Three Essays in Energy and Environmental Economics

  • Author / Creator
    Li, Hanxiao
  • Motor vehicle emissions constitute a major source of local air pollution in the United States. The U.S. government stipulated motor fuel content regulations and required that cleaner fuels be adopted, instead of conventional gasoline, in certain pollution non-attainment areas. To determine the environmental effects of these regulations, the emissions levels that would have been reduced in the regulated areas in the absence of the regulations need to be known. However, this counter-factual does not exist. The difference-in-difference strategy employed in the current study takes the reductions in the emissions of control counties as a surrogate for the counter-factual of the regulated areas. I find that the introduction of gasoline content regulations results in a dramatic reduction in the pollution from on-road vehicles but not from off-road engines and vehicles, during the period 1990 to 2002. Therefore, the less affected pollution from the off-road sources could nullify the environmental benefits by adopting clean fuels. This may be an additional explanation for why local air quality did not improve though cleaner fuels were prescribed to certain polluted areas. An accelerated vehicle retirement program was also adopted by the U.S. government to address vehicle air pollution. The U.S. “Cash for Clunkers” (CARS) program offered incentive to participants who retired their current vehicles and purchased a new vehicle, provided that certain requirements on fuel economy improvements and vehicle categories were satisfied. I evaluate the pollution-reduction effects of this program. Based on the rich set of household and vehicle characteristics contained in the 2009 National Household Travel Survey (NHTS) data, an instrumental variable regression is used to predict the travel demand for the CARS retried and replacement vehicles and then their associated pollution. This study finds that the CARS program potentially does not result in a reduction of CO2 emissions and an environmental gain, even with taking into account its effects on the emissions of criteria pollutants. The U.S. Corporate Average Fuel Economy (CAFE) standards have imposed increasingly stringent requirements on vehicle fuel economy. The improvement of fuel efficiency is motivated by the desire to reduce fuel consumption and vehicle carbon emissions. However, the improved fuel efficiency leads to a reduced per-mile cost of driving and thus additional travel demand, which is a direct rebound or “take back” effect, because it may offset the potential fuel savings that otherwise would be obtained. This study empirically identifies the rebound effect by estimating a joint model, which determinines vehicle miles and fuel efficiency simultaneously. The current study finds no evidence of the rebound effect and concludes that the potential negative effect resulting from the fuel efficiency improvement should not be a concern.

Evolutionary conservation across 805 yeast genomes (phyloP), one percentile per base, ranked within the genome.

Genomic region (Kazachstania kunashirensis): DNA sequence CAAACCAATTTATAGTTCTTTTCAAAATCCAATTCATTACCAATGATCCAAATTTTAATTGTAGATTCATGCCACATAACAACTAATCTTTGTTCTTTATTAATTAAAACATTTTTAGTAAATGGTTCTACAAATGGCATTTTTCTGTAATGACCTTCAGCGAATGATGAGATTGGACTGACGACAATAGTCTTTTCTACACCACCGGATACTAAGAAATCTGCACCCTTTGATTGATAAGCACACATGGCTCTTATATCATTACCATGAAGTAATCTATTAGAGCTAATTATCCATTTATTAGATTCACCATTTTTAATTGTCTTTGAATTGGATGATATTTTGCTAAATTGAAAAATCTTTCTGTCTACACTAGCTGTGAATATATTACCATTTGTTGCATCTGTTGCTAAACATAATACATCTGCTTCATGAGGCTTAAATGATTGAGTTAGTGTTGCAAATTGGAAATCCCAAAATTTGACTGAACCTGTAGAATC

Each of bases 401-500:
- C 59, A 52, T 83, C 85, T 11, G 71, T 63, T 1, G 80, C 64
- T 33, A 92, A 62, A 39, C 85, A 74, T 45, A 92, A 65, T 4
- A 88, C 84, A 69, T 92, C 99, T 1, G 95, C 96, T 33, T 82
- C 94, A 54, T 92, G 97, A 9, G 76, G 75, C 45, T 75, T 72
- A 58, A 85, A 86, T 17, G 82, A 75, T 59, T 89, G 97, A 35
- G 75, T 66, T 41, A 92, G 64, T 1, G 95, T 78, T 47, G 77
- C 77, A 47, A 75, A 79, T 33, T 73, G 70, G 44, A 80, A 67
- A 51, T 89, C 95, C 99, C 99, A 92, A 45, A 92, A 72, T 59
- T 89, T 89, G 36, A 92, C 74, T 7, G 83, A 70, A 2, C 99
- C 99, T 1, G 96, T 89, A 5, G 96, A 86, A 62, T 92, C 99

• Subjects / Keywords
  • Graduation date
  • Type of Item
  • Degree
    Doctor of Philosophy
  • DOI
  • License
    This thesis is made available by the University of Alberta Libraries with permission of the copyright owner solely for non-commercial purposes. This thesis, or any portion thereof, may not otherwise be copied or reproduced without the written consent of the copyright owner, except to the extent permitted by Canadian copyright law.
  • Language
  • Institution
    University of Alberta
  • Degree level
  • Department
    • Department of Economics
  • Supervisor / co-supervisor and their department(s)
    • Marchand, Joseph (Department of Economics)
    • Chakravorty, Ujjayant (Department of Economics)
  • Examining committee members and their departments
    • Gulati, Sumeet (Environmental and Resource Economics)
    • Eckert, Heather (Department of Economics)
    • Liu, Runjuan (School of Business)
    • Brown, David (Department of Economics)